As we saw in Kobe in January of 1995 and more recently north of Tokyo in March of 2011, catastrophic earthquakes and tsunami are a real threat to Japan. Just about every day there is at least one tremor in the country but fortunately large dangerous earthquakes are relatively rare, but when they do strike they can be deadly.
The Japanese have been brought up with these natural occurrences. Children from a very young age are taught of what to do in the case of an emergency. It is usually the tourist who panics or is scared of the minor tremor which will generally go unnoticed by the Japanese. But as we have seen in Kobe and the horrific 8.9 magnitude earthquake off Japan’s Tohoku region in March of 2011 earthquakes and follow-up tsunamis can happen without warning, anywhere anytime.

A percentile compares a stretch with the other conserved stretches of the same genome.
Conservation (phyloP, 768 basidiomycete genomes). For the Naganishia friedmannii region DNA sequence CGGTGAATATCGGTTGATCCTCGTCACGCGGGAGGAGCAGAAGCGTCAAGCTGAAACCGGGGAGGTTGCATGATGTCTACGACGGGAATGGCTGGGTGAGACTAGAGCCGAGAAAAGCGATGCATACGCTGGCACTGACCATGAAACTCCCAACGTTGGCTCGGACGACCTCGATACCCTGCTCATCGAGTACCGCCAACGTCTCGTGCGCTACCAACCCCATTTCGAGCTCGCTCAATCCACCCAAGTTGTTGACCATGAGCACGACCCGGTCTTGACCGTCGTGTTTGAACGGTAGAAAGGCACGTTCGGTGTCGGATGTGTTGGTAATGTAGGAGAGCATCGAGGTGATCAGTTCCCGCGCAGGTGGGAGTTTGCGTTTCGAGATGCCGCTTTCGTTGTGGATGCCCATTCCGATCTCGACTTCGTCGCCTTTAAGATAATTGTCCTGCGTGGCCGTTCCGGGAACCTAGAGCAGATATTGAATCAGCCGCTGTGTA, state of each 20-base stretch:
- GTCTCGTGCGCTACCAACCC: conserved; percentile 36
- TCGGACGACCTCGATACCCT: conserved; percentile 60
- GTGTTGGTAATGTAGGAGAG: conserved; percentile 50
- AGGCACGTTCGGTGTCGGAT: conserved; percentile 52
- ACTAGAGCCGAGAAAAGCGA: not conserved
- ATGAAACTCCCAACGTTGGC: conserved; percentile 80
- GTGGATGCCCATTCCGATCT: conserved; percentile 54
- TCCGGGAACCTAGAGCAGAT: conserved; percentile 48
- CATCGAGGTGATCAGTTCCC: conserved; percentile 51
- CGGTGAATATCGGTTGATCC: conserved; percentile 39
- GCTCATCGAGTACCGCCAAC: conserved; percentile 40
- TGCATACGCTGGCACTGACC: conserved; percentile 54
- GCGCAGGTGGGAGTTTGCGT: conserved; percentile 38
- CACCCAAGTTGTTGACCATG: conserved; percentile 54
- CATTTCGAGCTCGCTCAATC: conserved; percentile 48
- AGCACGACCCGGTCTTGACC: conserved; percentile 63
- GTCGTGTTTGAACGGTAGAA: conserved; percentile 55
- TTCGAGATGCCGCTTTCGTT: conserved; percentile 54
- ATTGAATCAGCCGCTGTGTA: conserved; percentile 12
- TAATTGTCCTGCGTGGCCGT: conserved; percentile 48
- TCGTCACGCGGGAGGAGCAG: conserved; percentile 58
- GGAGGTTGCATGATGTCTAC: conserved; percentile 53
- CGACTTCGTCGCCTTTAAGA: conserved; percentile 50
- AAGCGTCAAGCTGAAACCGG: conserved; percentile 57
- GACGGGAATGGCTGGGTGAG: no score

Japan has stringent building regulations which make many of the new buildings and subways some of the safest places to be during an earthquake. Water, gas and power can be cut during a quake so it’s best to avoid naked flames. It also is not a bad idea to save as much water as you can, even filling the bathtub is a fantastic idea as there may be difficulty obtaining fresh water after a serious quake.
If you are in your hotel during a quake, it would be best to follow the directions of the hotel’s staff. Japanese hotels will have a safety guide in your room that you should be familiar with in case of an emergency, also take note of the location of the rooms torch that is generally provided in case of a power outage.
It is essential to escape low lying land after an earthquake as been shown following the 2011 quake, massive waves from the resulting tsunami can travel several kilometres inland at an incredible pace and force.